WARREN — Tech-heads from throughout the world crowded the show floor of the 2020 Consumer Electronics Show in January in Las Vegas to hawk the technologies of tomorrow.
Many of them found Rick Stockburger, the president and CEO of BRITE Energy Innovators, a Warren-based energy storage incubator.
Stockburger was wearing a black shirt with bold, white lettering that read “WARREN OHIO” — something he said he usually does when out of town on a business trip.
“‘I’m from Howland’ or ‘I’m from Salem’,” they told him. “It was exciting to meet a bunch of people that had like experiences. But all they had was a memory of Warren. Now they’re living in Chicago, in L.A., in Austin, in all these places, out there doing amazing, great things,” Stockburger told Mahoning Matters.
Most said had BRITE existed — or had they known about it — when they entered the technology trade, maybe they would have started their company in the Valley. Maybe they wouldn’t have left, Stockburger said.
“Our No. 1 export is talented young people,” Stockburger always says.
The 36-year-old Beloit native and 2002 West Branch grad said it wasn’t until he returned home from his U.S. Army tour in Afghanistan — reading dire news headlines on the way — that he realized he could serve better at home.
In 2010, Stockburger founded the media company “Saving Cities” which focused on the revitalization of post-industrial cities like Buffalo, St. Louis, Detroit and Cleveland — the latter of which Forbes had just named “the most miserable city,” he recalled.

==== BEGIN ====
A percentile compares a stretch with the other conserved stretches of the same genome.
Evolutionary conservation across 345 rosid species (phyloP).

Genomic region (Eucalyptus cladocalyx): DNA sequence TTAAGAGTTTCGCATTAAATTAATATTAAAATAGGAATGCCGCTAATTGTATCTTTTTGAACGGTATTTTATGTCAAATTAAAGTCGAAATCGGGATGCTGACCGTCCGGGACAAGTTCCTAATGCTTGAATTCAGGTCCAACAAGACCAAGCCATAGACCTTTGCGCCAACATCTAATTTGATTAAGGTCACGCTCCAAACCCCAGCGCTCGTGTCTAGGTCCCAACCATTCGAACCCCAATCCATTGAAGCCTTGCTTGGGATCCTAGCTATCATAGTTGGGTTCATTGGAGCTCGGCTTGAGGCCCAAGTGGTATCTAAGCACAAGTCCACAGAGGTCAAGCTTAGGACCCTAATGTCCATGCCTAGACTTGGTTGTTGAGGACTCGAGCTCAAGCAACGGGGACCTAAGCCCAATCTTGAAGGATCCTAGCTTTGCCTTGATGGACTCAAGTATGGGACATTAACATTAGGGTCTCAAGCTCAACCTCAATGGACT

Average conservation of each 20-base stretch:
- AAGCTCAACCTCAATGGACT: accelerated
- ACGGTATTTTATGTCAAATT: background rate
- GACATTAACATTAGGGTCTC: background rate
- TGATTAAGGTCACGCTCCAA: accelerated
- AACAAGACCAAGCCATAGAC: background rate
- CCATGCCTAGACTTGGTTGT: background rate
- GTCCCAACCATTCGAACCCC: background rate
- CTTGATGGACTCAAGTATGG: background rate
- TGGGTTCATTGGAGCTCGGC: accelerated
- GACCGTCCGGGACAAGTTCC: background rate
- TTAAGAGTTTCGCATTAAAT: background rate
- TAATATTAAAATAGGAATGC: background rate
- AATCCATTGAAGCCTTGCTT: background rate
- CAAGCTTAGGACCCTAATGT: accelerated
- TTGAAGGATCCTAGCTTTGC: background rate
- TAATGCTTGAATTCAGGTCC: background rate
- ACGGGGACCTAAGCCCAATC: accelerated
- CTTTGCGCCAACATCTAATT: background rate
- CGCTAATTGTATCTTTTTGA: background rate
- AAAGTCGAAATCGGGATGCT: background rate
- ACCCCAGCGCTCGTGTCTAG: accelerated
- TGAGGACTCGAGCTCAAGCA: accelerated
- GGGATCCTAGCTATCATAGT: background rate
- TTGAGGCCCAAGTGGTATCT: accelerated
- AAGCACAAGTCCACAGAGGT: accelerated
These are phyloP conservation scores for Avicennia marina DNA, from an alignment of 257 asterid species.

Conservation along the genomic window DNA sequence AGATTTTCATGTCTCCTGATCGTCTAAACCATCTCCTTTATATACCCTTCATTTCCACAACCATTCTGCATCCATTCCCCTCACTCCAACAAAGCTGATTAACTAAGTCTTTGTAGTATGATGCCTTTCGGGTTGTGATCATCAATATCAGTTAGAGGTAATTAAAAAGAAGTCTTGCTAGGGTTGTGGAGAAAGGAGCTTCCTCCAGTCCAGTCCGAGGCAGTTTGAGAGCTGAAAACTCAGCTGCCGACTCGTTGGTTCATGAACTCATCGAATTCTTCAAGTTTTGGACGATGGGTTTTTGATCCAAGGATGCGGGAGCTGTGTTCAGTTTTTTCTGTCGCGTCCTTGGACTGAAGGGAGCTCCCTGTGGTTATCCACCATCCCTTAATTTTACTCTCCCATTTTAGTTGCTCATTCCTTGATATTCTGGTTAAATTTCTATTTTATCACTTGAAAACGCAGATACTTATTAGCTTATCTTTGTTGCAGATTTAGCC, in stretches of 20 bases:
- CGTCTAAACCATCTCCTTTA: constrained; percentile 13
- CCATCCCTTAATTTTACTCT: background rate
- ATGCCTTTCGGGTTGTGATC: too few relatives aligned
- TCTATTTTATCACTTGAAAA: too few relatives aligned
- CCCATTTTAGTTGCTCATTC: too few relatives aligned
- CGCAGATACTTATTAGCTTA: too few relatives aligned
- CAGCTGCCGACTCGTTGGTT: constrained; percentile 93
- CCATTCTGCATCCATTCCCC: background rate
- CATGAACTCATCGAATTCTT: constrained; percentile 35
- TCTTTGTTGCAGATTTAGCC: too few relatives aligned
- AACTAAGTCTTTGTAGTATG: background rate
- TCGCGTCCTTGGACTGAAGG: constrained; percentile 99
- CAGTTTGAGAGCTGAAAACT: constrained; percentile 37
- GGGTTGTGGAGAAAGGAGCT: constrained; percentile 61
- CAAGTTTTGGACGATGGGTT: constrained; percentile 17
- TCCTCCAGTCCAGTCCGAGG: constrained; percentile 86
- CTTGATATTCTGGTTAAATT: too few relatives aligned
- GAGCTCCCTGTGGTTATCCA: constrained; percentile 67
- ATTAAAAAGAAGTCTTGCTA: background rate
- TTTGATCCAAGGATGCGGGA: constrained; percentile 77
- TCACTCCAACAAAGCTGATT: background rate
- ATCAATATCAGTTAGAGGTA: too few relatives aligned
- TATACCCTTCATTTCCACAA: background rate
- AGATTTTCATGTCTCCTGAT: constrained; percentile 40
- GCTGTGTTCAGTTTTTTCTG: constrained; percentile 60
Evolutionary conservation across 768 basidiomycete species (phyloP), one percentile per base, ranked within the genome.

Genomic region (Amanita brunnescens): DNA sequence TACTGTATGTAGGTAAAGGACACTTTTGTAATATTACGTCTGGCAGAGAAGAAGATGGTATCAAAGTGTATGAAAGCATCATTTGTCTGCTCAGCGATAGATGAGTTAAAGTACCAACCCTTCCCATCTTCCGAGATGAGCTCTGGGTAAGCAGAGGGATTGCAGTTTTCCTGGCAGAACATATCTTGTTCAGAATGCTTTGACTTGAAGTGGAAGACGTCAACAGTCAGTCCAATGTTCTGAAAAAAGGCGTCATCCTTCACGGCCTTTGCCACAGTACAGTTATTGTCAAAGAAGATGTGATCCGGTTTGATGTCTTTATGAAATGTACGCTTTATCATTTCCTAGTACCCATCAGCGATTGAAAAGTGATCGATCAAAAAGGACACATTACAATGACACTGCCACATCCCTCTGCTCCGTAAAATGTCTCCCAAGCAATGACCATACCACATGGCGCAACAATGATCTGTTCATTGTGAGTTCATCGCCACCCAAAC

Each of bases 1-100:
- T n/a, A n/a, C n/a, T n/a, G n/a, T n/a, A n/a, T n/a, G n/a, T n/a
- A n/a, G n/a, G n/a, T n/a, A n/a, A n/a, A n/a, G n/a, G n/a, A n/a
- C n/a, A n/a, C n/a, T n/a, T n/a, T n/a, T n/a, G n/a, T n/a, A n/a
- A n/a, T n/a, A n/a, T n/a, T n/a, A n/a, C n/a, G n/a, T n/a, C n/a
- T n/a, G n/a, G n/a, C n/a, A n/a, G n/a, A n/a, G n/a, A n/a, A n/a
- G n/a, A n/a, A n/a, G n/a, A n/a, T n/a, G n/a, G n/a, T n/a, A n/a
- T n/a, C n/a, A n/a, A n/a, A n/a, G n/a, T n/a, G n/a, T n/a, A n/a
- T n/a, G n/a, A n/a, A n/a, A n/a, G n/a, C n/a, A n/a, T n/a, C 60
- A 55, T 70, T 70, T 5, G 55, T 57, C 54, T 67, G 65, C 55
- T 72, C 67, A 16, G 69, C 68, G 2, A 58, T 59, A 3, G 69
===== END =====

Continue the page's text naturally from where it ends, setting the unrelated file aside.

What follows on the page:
With $20,000 in crowdfunding and a borrowed van, Stockburger and a few buddies toured the Rust Belt, shooting a documentary on the resilience of its communities. The film, “Red, White and Blueprints,” was released in 2013.
“We thought it was going to be a story about cities,” Stockburger said. “What we found was it wasn’t stories about cities. It’s stories about people — unique, interesting humans that are doing cool stuff.
“People are what’s going to save cities — it’s not ideas, it’s not government, it’s not anything but people.”
Stockburger obtained his bachelor’s degree in political science from Kent State University and his master’s in economic development from Penn State University.
After some time helping develop Akron-area startups, he waded into the energy sphere. Later, he ran communications for the Energy Ohio Network trade association, which promoted renewable energy tax credits established during Gov. John Kasich’s administration.
“I knew a lot of the players in the energy space, a lot of the soft stuff you need to know,” he said.
He joined BRITE in mid-2017, and was named CEO in May.
BRITE offers free mentorship to help energy startups bring their products to market. Clients also receive funding through grants, Stockburger’s personal network of angel investors aimed at late-stage technologies and BRITE”s partnership with the venture capital firm Valley Growth Venture, which includes local partners like Youngstown Business Incubator and Youngstown State University.